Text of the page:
Change management provides the process, tools, and principles to support the individual transitions precipitated from an organizational future state.

Connection Between Change and Change Management

The connection between change and change management can be characterized as follows:

  1. The changes in our organization create new future states for how we operate. To reach those future states, individual employees have to do their jobs differently.
  2. Achieving the desired organizational future state depends on individuals’ success in reaching their personal future states.
  3. Change management is the structured and intentional approach to enabling individual employees to adopt the changes required by projects and initiatives.

The point here is that when results and outcomes of a project or initiative depend on employees adopting the change and doing their jobs differently, change management is essential for delivering those results and outcomes.

How to Easily Differentiate Change vs. Change Management

Follow the steps below to point out the differences between change and change management:

1. Identify the confusion

Are you experiencing this confusion with anyone you are supporting? While you’re working, have you noticed a lack of clarity between change and change management?

If so, who do you think is having difficulty in this matter?

  • Project leaders and teams
  • Solution designers and developers
  • Executives and senior leaders
  • Other change management practitioners
  • Other stakeholders

2. Describe the states of change

Introduce and position change management by describing the states of change at both the organizational and individual levels.

Start the conversation about the current state, transition state, and future state. Afterwards, continue the conversation to focus on individual current states, transition states, and future states.

To illustrate this clearly for others, ask them to do a basic exercise.

  1. Make two columns on a sheet of paper or whiteboard.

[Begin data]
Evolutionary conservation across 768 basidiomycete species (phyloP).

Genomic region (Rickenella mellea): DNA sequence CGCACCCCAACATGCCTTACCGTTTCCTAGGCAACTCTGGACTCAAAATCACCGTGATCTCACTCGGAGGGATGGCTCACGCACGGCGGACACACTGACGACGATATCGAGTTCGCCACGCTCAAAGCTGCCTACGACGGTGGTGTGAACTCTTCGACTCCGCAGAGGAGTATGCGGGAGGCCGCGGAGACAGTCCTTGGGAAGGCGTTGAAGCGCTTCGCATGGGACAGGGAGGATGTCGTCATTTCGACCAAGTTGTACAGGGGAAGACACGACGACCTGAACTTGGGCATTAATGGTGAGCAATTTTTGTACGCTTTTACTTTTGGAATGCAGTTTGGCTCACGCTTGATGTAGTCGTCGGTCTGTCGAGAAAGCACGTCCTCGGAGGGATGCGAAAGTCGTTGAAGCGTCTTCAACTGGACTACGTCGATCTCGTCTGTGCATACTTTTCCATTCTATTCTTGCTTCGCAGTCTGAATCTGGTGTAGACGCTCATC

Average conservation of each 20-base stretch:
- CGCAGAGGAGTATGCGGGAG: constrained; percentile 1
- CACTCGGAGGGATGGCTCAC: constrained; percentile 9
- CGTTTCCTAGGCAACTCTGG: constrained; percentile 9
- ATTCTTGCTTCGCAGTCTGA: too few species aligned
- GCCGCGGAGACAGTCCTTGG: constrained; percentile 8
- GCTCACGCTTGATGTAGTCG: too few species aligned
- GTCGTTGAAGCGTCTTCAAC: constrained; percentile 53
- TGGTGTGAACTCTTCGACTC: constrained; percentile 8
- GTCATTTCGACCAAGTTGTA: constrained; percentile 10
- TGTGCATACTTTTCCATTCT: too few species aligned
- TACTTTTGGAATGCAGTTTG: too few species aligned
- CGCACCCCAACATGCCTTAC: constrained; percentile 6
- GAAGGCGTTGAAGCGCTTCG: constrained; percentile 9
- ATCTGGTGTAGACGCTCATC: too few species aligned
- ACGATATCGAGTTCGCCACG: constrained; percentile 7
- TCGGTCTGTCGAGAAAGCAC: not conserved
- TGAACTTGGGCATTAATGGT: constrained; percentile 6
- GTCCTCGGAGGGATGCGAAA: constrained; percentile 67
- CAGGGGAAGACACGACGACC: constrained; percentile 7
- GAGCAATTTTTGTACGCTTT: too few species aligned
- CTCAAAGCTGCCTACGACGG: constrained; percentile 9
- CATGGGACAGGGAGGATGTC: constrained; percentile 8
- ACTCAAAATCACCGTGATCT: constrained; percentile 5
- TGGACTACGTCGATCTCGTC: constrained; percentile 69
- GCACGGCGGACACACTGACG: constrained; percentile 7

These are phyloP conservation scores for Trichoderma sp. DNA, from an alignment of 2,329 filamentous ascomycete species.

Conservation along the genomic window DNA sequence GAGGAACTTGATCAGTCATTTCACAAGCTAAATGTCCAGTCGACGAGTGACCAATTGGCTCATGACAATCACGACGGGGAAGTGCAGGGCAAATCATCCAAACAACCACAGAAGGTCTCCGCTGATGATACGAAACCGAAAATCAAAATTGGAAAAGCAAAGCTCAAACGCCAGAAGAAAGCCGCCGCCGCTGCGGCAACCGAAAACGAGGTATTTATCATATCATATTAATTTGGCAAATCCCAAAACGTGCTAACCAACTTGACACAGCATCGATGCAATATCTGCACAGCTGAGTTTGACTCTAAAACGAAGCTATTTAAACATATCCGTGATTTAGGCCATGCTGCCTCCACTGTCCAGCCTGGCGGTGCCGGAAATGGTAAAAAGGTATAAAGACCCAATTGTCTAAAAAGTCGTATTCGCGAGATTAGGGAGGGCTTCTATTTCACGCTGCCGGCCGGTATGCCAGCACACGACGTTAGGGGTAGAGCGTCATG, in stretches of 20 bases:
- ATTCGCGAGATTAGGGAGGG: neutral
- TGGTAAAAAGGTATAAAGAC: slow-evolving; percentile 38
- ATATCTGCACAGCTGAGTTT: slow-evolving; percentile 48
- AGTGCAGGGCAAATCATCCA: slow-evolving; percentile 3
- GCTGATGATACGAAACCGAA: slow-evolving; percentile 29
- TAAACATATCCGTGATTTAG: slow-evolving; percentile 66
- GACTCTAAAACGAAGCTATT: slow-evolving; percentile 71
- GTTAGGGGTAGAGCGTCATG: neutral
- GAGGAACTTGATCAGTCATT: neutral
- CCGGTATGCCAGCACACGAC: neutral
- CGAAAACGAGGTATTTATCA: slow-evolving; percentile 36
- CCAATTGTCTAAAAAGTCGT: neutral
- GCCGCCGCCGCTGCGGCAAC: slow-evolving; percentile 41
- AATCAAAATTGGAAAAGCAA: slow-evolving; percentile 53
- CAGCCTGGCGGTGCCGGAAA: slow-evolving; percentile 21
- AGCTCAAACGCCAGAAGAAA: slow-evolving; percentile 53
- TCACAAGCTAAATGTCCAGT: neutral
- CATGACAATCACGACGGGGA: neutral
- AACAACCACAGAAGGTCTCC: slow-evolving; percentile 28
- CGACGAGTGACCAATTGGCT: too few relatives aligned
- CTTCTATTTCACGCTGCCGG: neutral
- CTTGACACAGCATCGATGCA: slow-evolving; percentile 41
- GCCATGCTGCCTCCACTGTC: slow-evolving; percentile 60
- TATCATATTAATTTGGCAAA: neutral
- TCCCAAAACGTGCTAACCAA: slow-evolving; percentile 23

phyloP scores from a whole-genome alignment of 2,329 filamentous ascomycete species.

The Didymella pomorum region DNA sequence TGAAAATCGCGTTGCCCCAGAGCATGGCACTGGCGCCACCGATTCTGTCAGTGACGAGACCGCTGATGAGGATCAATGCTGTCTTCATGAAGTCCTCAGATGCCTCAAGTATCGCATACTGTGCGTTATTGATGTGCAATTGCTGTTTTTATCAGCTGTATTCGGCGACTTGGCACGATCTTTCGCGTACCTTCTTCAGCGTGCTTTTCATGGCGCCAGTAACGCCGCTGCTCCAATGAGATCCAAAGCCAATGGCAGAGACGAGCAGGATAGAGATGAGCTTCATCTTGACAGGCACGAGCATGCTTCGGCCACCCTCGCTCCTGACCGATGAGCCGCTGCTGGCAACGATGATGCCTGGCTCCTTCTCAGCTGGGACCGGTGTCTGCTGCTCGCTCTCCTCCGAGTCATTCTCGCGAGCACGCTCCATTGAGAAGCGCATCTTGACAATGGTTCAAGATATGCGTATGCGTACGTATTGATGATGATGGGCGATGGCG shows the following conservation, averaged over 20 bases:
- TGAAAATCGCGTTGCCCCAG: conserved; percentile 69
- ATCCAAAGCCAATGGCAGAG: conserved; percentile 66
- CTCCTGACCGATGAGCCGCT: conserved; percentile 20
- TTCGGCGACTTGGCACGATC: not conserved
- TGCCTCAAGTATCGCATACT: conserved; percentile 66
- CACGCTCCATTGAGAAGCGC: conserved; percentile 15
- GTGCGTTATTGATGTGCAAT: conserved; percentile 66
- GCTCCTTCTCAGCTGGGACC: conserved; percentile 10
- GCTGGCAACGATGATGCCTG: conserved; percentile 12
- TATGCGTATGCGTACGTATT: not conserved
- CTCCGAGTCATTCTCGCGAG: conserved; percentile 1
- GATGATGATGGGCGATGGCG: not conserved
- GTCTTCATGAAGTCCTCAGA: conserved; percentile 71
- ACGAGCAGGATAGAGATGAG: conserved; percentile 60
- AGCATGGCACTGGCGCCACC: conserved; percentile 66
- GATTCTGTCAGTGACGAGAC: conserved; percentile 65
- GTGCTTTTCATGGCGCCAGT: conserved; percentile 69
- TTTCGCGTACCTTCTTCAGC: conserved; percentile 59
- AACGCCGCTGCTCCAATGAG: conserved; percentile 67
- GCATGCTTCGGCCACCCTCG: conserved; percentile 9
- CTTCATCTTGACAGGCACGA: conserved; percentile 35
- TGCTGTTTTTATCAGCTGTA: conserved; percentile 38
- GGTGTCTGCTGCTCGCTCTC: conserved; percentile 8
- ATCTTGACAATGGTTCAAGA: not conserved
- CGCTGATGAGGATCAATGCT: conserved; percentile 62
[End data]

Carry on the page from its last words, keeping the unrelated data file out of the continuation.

2. On the left column, have your audience (project team, senior leader, etc.) define the organizational change’s future state.
  3. On the right column, have them define five specific individual future states that the change will cause. 

3. Ask a simple question

Introduce the notion of change management by asking a simple yet compelling question: who will have to do their jobs differently due to this project or initiative?

This is the beginning of the process of segmenting out the impacted groups so that you can address them specifically from a change management perspective.

By asking and helping to answer the question, you establish a working relationship with the project team. As a result, you can provide a solid start for your strategy to work.

Change Management Is Not Change

When people and teams can’t distinguish the two terms above, your efforts to move your initiative forward can stall.

Taking simple steps to clarify your organization’s differences highlights the benefits of change management, enables greater buy-in and support, and sets you up for greater success with change.

KVP-Solution is a well-rounded team of experienced Change Managers, Coaches, and Consultants. We will guide you through your change by getting your project on time, on budget, and your people on board.

Contact us to book a consultation.

www.kvp-solution.com

Klaus Knops

Klaus Knops

Klaus is an experienced manager, CEO and entrepreneur with over 30 years in the construction industry as a manager and consultant, having lived in Europe and Latin America.